|Whether anti-VEGF injections lead to systemic adverse events remains unclear, but more studies accounting for potential biases and confounders will help to reach a consensus. Photo: Leonid Skorin, OD. Click image to enlarge.|
A number of studies have reported adverse events related to intravitreal anti-VEGF injections for diabetic retinopathy, but many others have found no association. Recently, a large-scale study of more than 1.7 million patients in the US Veterans Health Affairs database reported an association between intravitreal anti-VEGF injections and systemic adverse events.1 However, experts point out that there are certain difficulties involved in this type of analysis, making it hard to say whether the effects of the injections could be the true cause of such events.
The retrospective, longitudinal population-based study analyzed data from the US Veterans Health Affairs database on adults with type two diabetes seen between 2011 and 2012. A total of 1,731,782 patients (mean age 63.8, 95.7% male) were included, with 27.5% having diabetic retinopathy and 0.8% receiving anti-VEGF injections. The main outcome measure was the proportion of patients with any incident systemic adverse event, acute myocardial infarction, cardiovascular disease or kidney disease at follow-up.
Of those with type two diabetes, 18.6% developed systemic adverse events based on data extracted between 2013 and 2017. The five-year cumulative incidence of any systemic adverse event was significantly higher in the injection group (37%) vs. the non-injection group (18.4%).
After controlling for age, race, sex, ethnicity, tobacco use, diabetic retinopathy severity, mean HbA1c, number of injections, statin use and mortality risk, the researchers found that anti-VEGF injections were independently associated with an increased chance of developing any systemic adverse event.
“Alternative therapies such as intravitreal steroids or laser may be an option for patients with diabetes who are at high risk of systemic adverse events,” the researchers wrote in their paper.
“Adverse effects including hypertension, proteinuria and thromboembolic events have already been well-documented in patients with cancer who were treated with systemic anti-VEGF therapy,” notes Brian L. VanderBeek, MD, in a commentary on the study.2 “While relatively tiny compared with the exposures from systemic dosing, all anti-VEGF agents have been shown to enter the bloodstream after intravitreal injection. Whether these small intermittent exposures are enough to trigger systemic adverse effects is still hotly debated with evidence for and against.”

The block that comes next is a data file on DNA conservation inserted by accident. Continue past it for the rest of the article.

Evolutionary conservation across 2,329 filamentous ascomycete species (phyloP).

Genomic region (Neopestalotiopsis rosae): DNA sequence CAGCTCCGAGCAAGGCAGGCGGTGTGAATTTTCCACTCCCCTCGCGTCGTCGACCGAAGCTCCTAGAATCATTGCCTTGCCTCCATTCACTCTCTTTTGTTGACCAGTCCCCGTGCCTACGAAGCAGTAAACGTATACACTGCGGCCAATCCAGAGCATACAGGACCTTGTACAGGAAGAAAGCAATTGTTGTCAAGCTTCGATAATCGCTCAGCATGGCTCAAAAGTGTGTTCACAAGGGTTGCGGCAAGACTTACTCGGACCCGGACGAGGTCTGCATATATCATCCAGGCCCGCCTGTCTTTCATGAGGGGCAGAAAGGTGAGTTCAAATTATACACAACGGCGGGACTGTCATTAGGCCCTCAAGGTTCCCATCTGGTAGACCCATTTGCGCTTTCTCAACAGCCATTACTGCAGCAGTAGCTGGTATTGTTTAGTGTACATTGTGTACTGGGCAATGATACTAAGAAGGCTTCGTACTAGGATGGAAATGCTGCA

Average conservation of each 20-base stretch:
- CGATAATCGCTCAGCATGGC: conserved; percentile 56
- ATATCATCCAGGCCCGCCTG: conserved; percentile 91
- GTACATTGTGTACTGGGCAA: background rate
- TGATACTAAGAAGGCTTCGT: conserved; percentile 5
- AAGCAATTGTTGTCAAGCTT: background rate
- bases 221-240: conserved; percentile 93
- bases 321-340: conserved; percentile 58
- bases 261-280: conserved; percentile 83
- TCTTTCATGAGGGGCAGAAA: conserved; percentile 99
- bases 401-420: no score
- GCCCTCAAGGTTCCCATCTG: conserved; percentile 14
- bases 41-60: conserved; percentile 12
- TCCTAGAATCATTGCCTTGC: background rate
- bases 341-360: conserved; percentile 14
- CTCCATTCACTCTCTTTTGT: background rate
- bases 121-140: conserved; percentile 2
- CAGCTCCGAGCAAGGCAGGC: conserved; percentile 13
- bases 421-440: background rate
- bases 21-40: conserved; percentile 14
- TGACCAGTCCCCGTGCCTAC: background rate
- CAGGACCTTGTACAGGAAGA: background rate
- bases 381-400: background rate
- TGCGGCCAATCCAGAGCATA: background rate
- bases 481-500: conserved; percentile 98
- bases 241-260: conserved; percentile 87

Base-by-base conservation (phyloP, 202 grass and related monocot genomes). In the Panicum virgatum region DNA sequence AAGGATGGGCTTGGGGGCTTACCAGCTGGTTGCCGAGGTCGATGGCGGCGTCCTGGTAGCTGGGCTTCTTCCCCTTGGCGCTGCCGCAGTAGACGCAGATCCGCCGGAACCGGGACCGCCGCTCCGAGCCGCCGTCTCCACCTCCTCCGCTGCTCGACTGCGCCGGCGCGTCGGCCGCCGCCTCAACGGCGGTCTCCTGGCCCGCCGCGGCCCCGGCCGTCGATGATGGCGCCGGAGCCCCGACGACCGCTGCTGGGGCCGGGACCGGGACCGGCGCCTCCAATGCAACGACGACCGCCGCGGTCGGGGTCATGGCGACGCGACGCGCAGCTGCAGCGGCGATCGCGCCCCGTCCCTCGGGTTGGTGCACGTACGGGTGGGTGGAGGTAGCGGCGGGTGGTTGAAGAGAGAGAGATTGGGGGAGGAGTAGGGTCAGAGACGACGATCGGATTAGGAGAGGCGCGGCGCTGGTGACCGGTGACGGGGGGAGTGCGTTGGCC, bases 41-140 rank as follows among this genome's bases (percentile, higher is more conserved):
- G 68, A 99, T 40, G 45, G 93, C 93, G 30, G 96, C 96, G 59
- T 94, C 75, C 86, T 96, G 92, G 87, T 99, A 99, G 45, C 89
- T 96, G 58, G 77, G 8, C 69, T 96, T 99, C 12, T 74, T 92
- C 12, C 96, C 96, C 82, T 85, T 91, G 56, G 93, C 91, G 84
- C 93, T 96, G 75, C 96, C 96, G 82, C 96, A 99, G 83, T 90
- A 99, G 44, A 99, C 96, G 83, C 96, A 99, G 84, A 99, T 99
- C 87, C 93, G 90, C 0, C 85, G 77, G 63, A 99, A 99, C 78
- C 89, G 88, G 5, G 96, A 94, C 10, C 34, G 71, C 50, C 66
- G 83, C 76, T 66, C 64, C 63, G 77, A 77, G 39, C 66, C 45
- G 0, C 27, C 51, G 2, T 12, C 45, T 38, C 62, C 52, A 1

In his editorial, Dr. VanderBeek says it’s incredibly difficult to know which adverse events were directly caused by intravitreal injections and which were the result of the natural disease progression of diabetes. He writes that the field of pharmacoepidemiology, which analyzes drug impact in real-world scenarios, and is thus not limited by clinical trial criteria, can help “move past the collection of case reports documenting adverse events and toward evidence of adverse events.”
“One difficulty in addressing these questions is that ideally when examining a drug or drug class for associated adverse events, a comparable class of medications can be used as an active comparator.” He explains that this method “helps to reduce the potential for indication bias, which occurs when an effect of the disease is falsely ascribed to the drug used to treat the disease instead of the disease itself.”
The challenge with this, however, is finding an active comparator. Dr. VanderBeek explains that since anti-VEGF agents are effective first-line treatments, most studies compare anti-VEGF users with nonusers, rather than with those using a different drug class for the same condition.
Dr. VanderBeek adds that time can also be a confounder for analysis. “It’s well known that the longer a patient has diabetes, the more complications they are likely to accrue,” he writes. “These parallel pathologic processes are why studies can be found to both suggest diabetic retinopathy is a predictor of end-stage kidney disease and vice versa.”
He says that one way to control for concurrent disease complications would be to use the Diabetes Complications Severity Index. Employing this tool to assess diabetes severity “at a more granular level” may help reduce the time confounder.
“Lastly,” he writes, “causal inference mandates that drug exposures occur prior to and within relative proximity to the outcome. For an adverse effect to be associated with an anti-VEGF agent, the adverse effect should occur while the agent is still in the patient’s system.” He adds that such a large time gap, as seen in the present study, is an argument against a causal association and notes that while a dose-response curve isn’t necessary to prove an association, it would be strong evidence of one.
“Zafar and colleagues have put forth an excellent effort, adding an additional data point for consideration,” Dr. VanderBeek concludes in his editorial. “No single study will be able to resolve all the potential biases that can exist in analyzing this question. However, as additional various study designs are used, hopefully we will move toward a consensus on systemic adverse effects of intravitreal anti-VEGF use.”
1. Zafar S, Walder A, Virani S, et al. Systemic adverse events among patients with diabetes treated with intravitreal anti-vascular endothelial growth factor injections. JAMA Ophthalmol. June 1, 2023. [Epub ahead of print].
2. VanderBeek BL. Difficulty in assessing the systemic adverse effects of intravitreal anti-vascular endothelial growth factor therapy. JAMA Ophthalmol. June 1, 2023. [Epub ahead of print].